by Sue Burke
(Originally published in the Mota 3: Courage anthology, 2003.)
Elliot needed a red dress, a perfect dress — for himself — but he knew nothing about women’s dresses, and he needed the dress by Saturday.
On Tuesday, Carl had ambled into his office, dropped into the soft leather chair facing his desk, and urged him to join the Columbia Running Club’s next outing. Carl wore a perfect suit and a perfect haircut. Elliot had already patronized the same tailor and the same barber to less effect, perplexingly. He set down his work and listened to Carl attentively — but not too deferentially, he hoped. He was still overawed by the building’s magnificent cherrywood wainscoting.
“The club’s been running for decades,” Carl said. He never acted as serious as it seemed to Elliot he ought to, but he was established and Elliot was new and foundering, so somehow it had to be the right attitude. “Plenty of important people belong. It’s a great club. All we do is run a few miles and then go out for drinks. The face time would be good for you.”
Of course it would. For three months, Carl had been performing his duty as Elliot’s official mentor with due diligence. Although Elliot had possessed youthful potential as a Ohio attorney, this was Washington, D.C., unforgivingly competitive. Careers required far more than quality output: Elliot needed connections. He needed to fit in, fast, and wasn’t sure he had been doing well despite Carl’s assistance. He needed to meet people. “Of course I’ll be there.”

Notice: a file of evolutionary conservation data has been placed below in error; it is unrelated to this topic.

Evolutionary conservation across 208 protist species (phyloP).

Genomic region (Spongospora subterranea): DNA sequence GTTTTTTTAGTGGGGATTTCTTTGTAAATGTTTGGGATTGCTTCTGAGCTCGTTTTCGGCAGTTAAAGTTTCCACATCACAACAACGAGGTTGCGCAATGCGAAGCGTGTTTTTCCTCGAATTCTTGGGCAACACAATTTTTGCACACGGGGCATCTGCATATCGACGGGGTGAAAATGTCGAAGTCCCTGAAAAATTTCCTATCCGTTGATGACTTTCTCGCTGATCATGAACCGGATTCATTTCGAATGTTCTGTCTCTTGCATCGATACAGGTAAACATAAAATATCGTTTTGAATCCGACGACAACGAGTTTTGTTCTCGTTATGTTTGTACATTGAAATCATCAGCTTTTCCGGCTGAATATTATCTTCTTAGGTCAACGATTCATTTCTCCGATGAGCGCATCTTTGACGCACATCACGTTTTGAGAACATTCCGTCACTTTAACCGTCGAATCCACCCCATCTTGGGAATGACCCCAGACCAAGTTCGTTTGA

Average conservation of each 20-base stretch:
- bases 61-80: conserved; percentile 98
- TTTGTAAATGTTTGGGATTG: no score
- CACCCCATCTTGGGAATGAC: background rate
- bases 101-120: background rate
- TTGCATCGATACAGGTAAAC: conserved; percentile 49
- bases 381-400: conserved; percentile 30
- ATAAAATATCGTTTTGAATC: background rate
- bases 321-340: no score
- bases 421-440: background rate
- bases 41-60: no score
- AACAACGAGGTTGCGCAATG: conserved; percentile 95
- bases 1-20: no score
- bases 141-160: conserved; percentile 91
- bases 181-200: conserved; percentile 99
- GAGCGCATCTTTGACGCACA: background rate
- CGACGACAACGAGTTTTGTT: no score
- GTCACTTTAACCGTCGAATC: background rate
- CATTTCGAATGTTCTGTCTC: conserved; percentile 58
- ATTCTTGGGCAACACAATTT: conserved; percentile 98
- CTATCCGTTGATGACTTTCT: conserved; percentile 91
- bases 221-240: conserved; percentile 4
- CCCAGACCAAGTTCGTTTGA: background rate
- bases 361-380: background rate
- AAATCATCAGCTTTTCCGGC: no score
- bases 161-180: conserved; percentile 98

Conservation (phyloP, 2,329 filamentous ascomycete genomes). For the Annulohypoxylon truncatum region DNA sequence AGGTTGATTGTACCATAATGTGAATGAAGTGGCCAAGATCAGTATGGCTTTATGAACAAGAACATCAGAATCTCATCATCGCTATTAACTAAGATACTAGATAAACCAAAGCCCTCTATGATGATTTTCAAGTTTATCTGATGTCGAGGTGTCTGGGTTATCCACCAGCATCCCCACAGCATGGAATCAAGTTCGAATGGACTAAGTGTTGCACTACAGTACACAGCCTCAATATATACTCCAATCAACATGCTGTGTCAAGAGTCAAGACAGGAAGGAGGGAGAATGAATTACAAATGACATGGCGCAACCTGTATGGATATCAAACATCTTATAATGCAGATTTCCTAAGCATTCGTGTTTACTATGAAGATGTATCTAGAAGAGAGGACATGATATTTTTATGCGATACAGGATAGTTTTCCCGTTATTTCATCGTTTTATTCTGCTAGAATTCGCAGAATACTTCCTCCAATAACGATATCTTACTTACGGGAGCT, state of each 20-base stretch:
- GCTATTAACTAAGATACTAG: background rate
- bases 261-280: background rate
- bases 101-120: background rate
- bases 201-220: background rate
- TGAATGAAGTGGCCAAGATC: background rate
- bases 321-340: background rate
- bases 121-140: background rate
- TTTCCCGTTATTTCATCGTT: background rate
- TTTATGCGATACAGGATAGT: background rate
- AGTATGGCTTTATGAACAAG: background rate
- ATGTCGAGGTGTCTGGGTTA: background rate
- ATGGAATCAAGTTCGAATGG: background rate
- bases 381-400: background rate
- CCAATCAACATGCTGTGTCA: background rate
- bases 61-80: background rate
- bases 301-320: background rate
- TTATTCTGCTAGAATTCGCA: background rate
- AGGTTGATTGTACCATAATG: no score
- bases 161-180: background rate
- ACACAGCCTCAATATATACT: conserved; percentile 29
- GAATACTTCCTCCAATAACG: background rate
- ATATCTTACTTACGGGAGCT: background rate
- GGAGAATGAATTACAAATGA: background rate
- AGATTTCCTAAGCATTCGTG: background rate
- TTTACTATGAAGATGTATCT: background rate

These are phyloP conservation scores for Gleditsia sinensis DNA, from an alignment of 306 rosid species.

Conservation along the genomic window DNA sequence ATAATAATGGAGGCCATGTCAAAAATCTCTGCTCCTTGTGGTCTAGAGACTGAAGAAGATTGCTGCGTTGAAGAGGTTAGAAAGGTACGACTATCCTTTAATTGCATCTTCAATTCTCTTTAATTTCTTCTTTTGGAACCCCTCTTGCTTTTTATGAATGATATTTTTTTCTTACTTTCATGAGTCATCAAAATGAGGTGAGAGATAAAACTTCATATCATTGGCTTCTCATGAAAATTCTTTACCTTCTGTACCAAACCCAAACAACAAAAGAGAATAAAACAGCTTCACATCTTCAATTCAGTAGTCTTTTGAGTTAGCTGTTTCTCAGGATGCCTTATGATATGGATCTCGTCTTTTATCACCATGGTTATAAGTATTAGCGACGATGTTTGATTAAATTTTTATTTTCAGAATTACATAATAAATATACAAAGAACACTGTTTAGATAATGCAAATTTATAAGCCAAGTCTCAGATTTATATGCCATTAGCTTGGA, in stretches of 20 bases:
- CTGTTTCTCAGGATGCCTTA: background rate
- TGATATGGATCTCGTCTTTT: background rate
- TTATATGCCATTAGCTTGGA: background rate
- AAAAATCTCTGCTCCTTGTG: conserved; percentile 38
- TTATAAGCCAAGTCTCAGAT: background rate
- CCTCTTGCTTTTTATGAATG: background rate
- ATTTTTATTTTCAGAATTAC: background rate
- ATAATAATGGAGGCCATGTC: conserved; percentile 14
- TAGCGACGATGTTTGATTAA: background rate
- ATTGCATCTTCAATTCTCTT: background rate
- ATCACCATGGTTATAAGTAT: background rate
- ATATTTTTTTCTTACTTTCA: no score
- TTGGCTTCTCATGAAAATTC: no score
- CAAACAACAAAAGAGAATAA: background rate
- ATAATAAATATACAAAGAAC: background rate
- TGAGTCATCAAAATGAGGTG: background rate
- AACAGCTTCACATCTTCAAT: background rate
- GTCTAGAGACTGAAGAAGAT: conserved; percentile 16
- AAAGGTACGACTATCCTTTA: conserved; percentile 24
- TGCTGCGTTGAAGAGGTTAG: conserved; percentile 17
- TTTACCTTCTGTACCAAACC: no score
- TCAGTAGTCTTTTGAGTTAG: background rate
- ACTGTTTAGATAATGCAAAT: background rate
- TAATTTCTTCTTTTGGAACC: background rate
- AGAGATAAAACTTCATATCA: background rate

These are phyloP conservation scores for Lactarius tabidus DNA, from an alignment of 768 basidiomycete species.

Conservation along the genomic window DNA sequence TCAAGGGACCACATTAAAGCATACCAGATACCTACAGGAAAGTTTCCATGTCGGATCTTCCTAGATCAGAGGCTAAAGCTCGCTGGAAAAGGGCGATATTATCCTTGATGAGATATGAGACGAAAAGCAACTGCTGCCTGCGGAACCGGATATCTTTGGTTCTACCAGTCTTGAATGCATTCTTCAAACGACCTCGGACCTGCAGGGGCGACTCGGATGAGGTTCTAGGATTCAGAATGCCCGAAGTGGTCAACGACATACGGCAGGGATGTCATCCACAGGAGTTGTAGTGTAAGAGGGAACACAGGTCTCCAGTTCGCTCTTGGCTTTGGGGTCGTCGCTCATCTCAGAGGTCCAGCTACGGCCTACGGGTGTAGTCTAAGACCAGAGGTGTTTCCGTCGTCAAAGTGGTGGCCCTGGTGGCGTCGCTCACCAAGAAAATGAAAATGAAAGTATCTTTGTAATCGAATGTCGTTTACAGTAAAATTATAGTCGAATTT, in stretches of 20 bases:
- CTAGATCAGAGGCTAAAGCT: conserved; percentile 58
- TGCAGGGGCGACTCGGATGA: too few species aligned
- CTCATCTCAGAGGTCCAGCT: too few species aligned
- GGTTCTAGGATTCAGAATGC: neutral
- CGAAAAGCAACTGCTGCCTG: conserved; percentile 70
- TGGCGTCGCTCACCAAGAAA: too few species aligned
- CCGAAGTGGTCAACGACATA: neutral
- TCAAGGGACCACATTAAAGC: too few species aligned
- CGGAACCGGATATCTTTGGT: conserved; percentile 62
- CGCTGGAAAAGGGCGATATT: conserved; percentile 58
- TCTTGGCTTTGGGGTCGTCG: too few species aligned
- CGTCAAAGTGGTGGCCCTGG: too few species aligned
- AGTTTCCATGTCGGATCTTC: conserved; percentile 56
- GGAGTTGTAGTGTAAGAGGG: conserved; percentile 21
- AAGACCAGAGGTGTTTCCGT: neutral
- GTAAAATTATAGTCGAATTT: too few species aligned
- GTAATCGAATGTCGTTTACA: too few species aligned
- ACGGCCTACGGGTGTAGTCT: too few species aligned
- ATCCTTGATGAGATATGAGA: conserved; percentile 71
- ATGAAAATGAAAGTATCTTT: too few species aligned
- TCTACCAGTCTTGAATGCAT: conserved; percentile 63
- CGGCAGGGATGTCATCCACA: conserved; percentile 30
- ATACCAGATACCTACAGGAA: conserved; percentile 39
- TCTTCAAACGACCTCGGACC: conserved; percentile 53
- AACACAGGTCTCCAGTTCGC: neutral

Then Carl casually dropped a bomb. “A lot of times we wear costumes. This time we’re wearing dresses.”
“Women’s dresses?” Elliot stayed cool. Collected, composed, and confident, as always. It was the professional thing to do.
“It’ll be fun. It breaks the ice,” Carl said.
Controlled, calm, nonchalant, resolute, decisive, and focused, like a proper attorney. “Dresses?”
“Actually, red dresses.”
Even-keeled, level-headed, and self-assured. Never let them see you sweat. Movers-and-shakers in dresses? Elliot in a dress? This had to be a joke. “Sure.”
“See you there.”
Elliot spent the rest of the day haunted by vague visions of dresses — very vague. Women had always just dressed themselves, and he stayed out of it, and he couldn’t have asked appropriate questions if he had wanted to. Anyway, real men don’t ask stupid questions, or back out on their word.
But as much as he could without seeming to violate the firm’s strict and admirable sexual harassment rules, Elliot studied the clothing of women at the firm. He had previously classed women’s clothing into two indefinable types: attractive or ugly. Three types, actually, but the third was never worn at law firms and was nothing he wanted even to consider. He needed a perfect dress, one that would show to any movers and shakers at the run that he was a serious person, capable of handling critical legal matters, a prudent person who did not wait until the last minute, a man of action.